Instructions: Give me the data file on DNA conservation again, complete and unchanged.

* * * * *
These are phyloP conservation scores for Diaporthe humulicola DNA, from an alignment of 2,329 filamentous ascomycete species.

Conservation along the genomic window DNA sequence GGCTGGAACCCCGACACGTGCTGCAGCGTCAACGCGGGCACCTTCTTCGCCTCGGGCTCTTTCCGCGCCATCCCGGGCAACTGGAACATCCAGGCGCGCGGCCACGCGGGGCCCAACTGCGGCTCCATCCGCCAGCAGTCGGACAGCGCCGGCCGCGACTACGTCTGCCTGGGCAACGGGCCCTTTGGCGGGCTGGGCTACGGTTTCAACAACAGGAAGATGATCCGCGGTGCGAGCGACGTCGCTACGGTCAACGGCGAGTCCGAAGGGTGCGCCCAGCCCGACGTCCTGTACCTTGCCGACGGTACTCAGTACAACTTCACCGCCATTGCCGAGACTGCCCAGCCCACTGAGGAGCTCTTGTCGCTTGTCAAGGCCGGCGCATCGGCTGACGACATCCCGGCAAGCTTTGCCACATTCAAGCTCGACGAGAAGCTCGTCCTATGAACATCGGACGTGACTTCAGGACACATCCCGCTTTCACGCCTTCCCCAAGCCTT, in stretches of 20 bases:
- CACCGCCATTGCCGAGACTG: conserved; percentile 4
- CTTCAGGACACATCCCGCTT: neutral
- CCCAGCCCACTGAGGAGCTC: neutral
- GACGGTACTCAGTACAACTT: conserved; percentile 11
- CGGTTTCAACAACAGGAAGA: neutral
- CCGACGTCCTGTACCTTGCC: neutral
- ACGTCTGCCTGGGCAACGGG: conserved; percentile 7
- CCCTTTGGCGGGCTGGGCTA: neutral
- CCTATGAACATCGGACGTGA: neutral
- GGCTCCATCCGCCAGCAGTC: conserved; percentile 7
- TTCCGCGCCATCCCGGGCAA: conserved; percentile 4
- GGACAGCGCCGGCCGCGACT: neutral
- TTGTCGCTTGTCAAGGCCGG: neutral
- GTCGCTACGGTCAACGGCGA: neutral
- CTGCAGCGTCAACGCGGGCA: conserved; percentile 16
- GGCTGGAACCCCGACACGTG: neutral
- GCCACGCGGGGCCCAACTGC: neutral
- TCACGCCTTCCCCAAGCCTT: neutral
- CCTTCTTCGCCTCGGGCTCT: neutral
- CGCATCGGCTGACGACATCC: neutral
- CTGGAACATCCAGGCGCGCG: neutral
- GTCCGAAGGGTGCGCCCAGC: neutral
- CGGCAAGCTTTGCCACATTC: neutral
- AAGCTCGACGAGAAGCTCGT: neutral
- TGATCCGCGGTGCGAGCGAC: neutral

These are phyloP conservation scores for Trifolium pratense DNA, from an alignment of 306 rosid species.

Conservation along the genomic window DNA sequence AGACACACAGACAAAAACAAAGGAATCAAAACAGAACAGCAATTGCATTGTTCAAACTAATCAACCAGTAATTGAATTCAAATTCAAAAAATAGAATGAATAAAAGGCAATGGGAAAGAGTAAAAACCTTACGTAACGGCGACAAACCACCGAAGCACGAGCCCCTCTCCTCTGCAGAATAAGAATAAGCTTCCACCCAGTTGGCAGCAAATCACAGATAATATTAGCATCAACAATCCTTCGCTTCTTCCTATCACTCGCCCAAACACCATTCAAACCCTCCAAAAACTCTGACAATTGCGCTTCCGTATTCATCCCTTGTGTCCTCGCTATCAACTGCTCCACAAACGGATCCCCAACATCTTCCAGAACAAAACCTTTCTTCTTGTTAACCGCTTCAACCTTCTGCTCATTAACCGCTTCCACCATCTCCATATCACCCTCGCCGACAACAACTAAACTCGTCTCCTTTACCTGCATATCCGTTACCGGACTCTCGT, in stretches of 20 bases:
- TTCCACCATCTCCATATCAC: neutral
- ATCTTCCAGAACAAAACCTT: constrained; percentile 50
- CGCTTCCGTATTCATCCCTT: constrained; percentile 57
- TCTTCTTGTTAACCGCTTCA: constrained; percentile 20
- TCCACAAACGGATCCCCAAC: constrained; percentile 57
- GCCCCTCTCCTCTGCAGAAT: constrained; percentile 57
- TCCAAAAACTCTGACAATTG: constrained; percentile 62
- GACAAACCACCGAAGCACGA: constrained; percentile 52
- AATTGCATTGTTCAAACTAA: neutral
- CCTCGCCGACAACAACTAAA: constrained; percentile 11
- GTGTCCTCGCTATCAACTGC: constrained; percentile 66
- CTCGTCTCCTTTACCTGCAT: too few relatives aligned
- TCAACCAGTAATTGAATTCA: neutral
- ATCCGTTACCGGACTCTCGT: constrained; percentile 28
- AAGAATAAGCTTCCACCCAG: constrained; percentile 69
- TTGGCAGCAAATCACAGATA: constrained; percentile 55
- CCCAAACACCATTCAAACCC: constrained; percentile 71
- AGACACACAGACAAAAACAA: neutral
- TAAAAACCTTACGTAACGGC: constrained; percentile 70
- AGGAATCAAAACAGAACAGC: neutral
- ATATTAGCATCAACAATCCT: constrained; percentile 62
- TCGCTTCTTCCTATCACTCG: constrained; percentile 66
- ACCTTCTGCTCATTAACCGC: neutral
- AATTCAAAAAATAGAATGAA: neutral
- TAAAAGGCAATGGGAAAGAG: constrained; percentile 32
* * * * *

These are phyloP conservation scores for Diaporthe humulicola DNA, from an alignment of 2,329 filamentous ascomycete species.

Conservation along the genomic window DNA sequence GGCTGGAACCCCGACACGTGCTGCAGCGTCAACGCGGGCACCTTCTTCGCCTCGGGCTCTTTCCGCGCCATCCCGGGCAACTGGAACATCCAGGCGCGCGGCCACGCGGGGCCCAACTGCGGCTCCATCCGCCAGCAGTCGGACAGCGCCGGCCGCGACTACGTCTGCCTGGGCAACGGGCCCTTTGGCGGGCTGGGCTACGGTTTCAACAACAGGAAGATGATCCGCGGTGCGAGCGACGTCGCTACGGTCAACGGCGAGTCCGAAGGGTGCGCCCAGCCCGACGTCCTGTACCTTGCCGACGGTACTCAGTACAACTTCACCGCCATTGCCGAGACTGCCCAGCCCACTGAGGAGCTCTTGTCGCTTGTCAAGGCCGGCGCATCGGCTGACGACATCCCGGCAAGCTTTGCCACATTCAAGCTCGACGAGAAGCTCGTCCTATGAACATCGGACGTGACTTCAGGACACATCCCGCTTTCACGCCTTCCCCAAGCCTT, in stretches of 20 bases:
- CACCGCCATTGCCGAGACTG: conserved; percentile 4
- CTTCAGGACACATCCCGCTT: neutral
- CCCAGCCCACTGAGGAGCTC: neutral
- GACGGTACTCAGTACAACTT: conserved; percentile 11
- CGGTTTCAACAACAGGAAGA: neutral
- CCGACGTCCTGTACCTTGCC: neutral
- ACGTCTGCCTGGGCAACGGG: conserved; percentile 7
- CCCTTTGGCGGGCTGGGCTA: neutral
- CCTATGAACATCGGACGTGA: neutral
- GGCTCCATCCGCCAGCAGTC: conserved; percentile 7
- TTCCGCGCCATCCCGGGCAA: conserved; percentile 4
- GGACAGCGCCGGCCGCGACT: neutral
- TTGTCGCTTGTCAAGGCCGG: neutral
- GTCGCTACGGTCAACGGCGA: neutral
- CTGCAGCGTCAACGCGGGCA: conserved; percentile 16
- GGCTGGAACCCCGACACGTG: neutral
- GCCACGCGGGGCCCAACTGC: neutral
- TCACGCCTTCCCCAAGCCTT: neutral
- CCTTCTTCGCCTCGGGCTCT: neutral
- CGCATCGGCTGACGACATCC: neutral
- CTGGAACATCCAGGCGCGCG: neutral
- GTCCGAAGGGTGCGCCCAGC: neutral
- CGGCAAGCTTTGCCACATTC: neutral
- AAGCTCGACGAGAAGCTCGT: neutral
- TGATCCGCGGTGCGAGCGAC: neutral

These are phyloP conservation scores for Trifolium pratense DNA, from an alignment of 306 rosid species.

Conservation along the genomic window DNA sequence AGACACACAGACAAAAACAAAGGAATCAAAACAGAACAGCAATTGCATTGTTCAAACTAATCAACCAGTAATTGAATTCAAATTCAAAAAATAGAATGAATAAAAGGCAATGGGAAAGAGTAAAAACCTTACGTAACGGCGACAAACCACCGAAGCACGAGCCCCTCTCCTCTGCAGAATAAGAATAAGCTTCCACCCAGTTGGCAGCAAATCACAGATAATATTAGCATCAACAATCCTTCGCTTCTTCCTATCACTCGCCCAAACACCATTCAAACCCTCCAAAAACTCTGACAATTGCGCTTCCGTATTCATCCCTTGTGTCCTCGCTATCAACTGCTCCACAAACGGATCCCCAACATCTTCCAGAACAAAACCTTTCTTCTTGTTAACCGCTTCAACCTTCTGCTCATTAACCGCTTCCACCATCTCCATATCACCCTCGCCGACAACAACTAAACTCGTCTCCTTTACCTGCATATCCGTTACCGGACTCTCGT, in stretches of 20 bases:
- TTCCACCATCTCCATATCAC: neutral
- ATCTTCCAGAACAAAACCTT: constrained; percentile 50
- CGCTTCCGTATTCATCCCTT: constrained; percentile 57
- TCTTCTTGTTAACCGCTTCA: constrained; percentile 20
- TCCACAAACGGATCCCCAAC: constrained; percentile 57
- GCCCCTCTCCTCTGCAGAAT: constrained; percentile 57
- TCCAAAAACTCTGACAATTG: constrained; percentile 62
- GACAAACCACCGAAGCACGA: constrained; percentile 52
- AATTGCATTGTTCAAACTAA: neutral
- CCTCGCCGACAACAACTAAA: constrained; percentile 11
- GTGTCCTCGCTATCAACTGC: constrained; percentile 66
- CTCGTCTCCTTTACCTGCAT: too few relatives aligned
- TCAACCAGTAATTGAATTCA: neutral
- ATCCGTTACCGGACTCTCGT: constrained; percentile 28
- AAGAATAAGCTTCCACCCAG: constrained; percentile 69
- TTGGCAGCAAATCACAGATA: constrained; percentile 55
- CCCAAACACCATTCAAACCC: constrained; percentile 71
- AGACACACAGACAAAAACAA: neutral
- TAAAAACCTTACGTAACGGC: constrained; percentile 70
- AGGAATCAAAACAGAACAGC: neutral
- ATATTAGCATCAACAATCCT: constrained; percentile 62
- TCGCTTCTTCCTATCACTCG: constrained; percentile 66
- ACCTTCTGCTCATTAACCGC: neutral
- AATTCAAAAAATAGAATGAA: neutral
- TAAAAGGCAATGGGAAAGAG: constrained; percentile 32